Begs the Question

What begs the question really means.

Mignon Fogarty
3-minute read
Episode #127

Begs the Question

[Note: See the revised 2014 article for a newer take on begs the question.]

Ellen at Swarthmore said she would appreciate it if I talk about the misuse of the phrase begs the question. "I keep seeing it as a way to say The question begs to be asked or The question that should be asked," she says.

Well, Ellen, you're right. You do hear it used to mean "raises the question," but that's not what it really means.

The Right Way to Use "Begs the Question"

Begs the question is actually a term that comes from logic, and it's used to indicate that someone has made a conclusion based on a premise that lacks support (1, 2).  It can be a premise that's independent from the conclusion (3) or in a simpler form, the premise can be just a restatement of the conclusion itself (4, 5).

For example, let's say Squiggly is trying to convince Aardvark that chocolate is healthful, and his argument is that chocolate grows on trees, so it must be healthful. Aardvark could rightly say there's no proof that something is good for you simply because it grows on a tree. Some things that grow on trees are poisonous--Chinaberry tree fruit, for example (6). So Squiggly's argument is based on a faulty premise.

Aardvark could correctly say that Squiggly's argument begs the question. What does growing on trees have to do with being healthful, anyway?

I remember what begs the question means by thinking that the argument raises a specific question--it begs *the* question--What's your support for that premise? OR  more informally, What does that have to do with anything? You use the phrase begs the question when people are hoping you won't notice that their reasons for coming to a conclusion aren't valid. They've made an argument based on a lame assumption. The question is What's your support for that premise?

Here's an example of a simple argument that begs the question. This one just restates the conclusion as a basis for the conclusion: Chocolate is healthful because it's good for you. That begs the question. How do you know chocolate is good for you? Again, the question is What's the support for your premise? or What does that have to do with anything? If I didn't just accept that chocolate is healthful, I'm not going to accept that it's healthful because you say it's good for me. They're the same thing. Make a better argument.

The Wrong Way to Use "Begs the Question"

Sadly, begs the question is used wrong a lot. It took me about two seconds to find good examples of bad usage in the news. Many people mistakenly believe it's OK to use the phrase to introduce a clever or obvious question. For example,


After chronicling Natalie Coughlin's accomplishments, a reporter writes: "All of which begs the question, is Coughlin the best female swimmer this country has ever seen?" The reporter is using begs the question to mean something like "makes me wonder."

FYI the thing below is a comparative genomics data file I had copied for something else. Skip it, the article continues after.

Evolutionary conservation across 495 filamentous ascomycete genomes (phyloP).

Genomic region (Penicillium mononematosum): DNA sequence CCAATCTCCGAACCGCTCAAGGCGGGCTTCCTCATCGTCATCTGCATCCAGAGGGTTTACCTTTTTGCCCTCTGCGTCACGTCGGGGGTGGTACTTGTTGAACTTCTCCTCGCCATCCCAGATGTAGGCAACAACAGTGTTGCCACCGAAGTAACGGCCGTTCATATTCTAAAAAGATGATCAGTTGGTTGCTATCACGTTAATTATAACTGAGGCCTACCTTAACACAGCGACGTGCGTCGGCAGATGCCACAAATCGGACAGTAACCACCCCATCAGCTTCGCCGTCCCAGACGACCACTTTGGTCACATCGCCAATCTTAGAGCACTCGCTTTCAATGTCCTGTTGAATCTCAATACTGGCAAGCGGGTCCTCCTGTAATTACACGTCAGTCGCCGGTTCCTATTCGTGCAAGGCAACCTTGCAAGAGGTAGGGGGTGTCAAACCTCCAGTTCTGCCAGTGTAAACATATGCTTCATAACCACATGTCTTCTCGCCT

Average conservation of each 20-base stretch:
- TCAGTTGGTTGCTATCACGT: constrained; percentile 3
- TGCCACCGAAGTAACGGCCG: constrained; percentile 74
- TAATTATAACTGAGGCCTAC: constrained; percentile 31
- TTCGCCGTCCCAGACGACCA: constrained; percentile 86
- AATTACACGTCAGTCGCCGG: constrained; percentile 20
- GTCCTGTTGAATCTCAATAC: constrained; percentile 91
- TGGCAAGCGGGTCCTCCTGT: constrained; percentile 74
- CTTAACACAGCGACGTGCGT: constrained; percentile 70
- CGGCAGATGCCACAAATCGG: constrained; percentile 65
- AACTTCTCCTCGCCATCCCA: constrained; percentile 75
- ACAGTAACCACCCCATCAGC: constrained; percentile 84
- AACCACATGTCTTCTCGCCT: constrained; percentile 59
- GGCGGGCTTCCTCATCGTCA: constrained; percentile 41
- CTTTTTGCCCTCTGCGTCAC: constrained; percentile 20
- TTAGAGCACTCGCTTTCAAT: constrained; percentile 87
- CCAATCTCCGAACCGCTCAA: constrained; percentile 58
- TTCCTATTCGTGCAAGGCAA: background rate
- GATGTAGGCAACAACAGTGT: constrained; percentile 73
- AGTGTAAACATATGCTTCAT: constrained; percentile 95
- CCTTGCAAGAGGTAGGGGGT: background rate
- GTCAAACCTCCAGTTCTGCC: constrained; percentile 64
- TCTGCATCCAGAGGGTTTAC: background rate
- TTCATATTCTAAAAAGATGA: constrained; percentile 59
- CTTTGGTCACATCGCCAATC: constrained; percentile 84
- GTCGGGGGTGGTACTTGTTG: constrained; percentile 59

Here's an example from another paper:

"Board members’ explanations to the public grow more and more vague. This begs the question: What is going on in the minds of these officials who were appointed to serve us?" Again, the reporter seems to think begs the question means something like "makes me wonder" or "leads us to ask."

Common Usage Versus Established Meaning

In fact, that wrong usage is so common some people will argue it's not an error anymore (7). But I'm firmly in the camp that believes it's worthwhile to stick to the formal definition. There are plenty of phrases writers can use when they mean "makes me wonder" or "raises the question." There's no hole in the English language that needs to be filled, so there's no reason to use begs the question improperly.

The quick and dirty tip is to remember that when something begs the question, it begs the question: what is your support for that premise?


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1. Garner, B. Garner's Modern American Usage. Oxford: Oxford University Press. 2003, p. 91.
2. Safire, W. "ON LANGUAGE: Take My Question." The New York Times. July 26, 1998. http://tinyurl.com/6bd2g6 (accessed August 17, 2008).
3. Cochrane, J. Between You and I. Sourcebooks, Inc.:Naperville, Illinois. 2004. p. 11-12.
4. "Fallacy: Begging the Question." The Nizkor Project. http://tinyurl.com/3om69 (accessed August 17, 2008).
5. Brians, P. "Begs the Question." Common Errors in English Usage. https://brians.wsu.edu/2016/05/19/begs-the-question/ (accessed August 17, 2008).
6. "Poisonous Plants." Poison and Drug Information Center, University of Arizona. http://tinyurl.com/6ad889 (accessed August 17, 2008).
7. "beg." Merriam-Webster Online. http://www.merriam-webster.com/dictionary/beg (accessed August 17, 2008).


About the Author

Mignon Fogarty

Mignon Fogarty is the founder of Quick and Dirty Tips and the author of seven books on language, including the New York Times bestseller "Grammar Girl's Quick and Dirty Tips for Better Writing." She is an inductee in the Podcasting Hall of Fame, and the show is a five-time winner of Best Education Podcast in the Podcast Awards. She has appeared as a guest expert on the Oprah Winfrey Show and the Today Show. Her popular LinkedIn Learning courses help people write better to communicate better.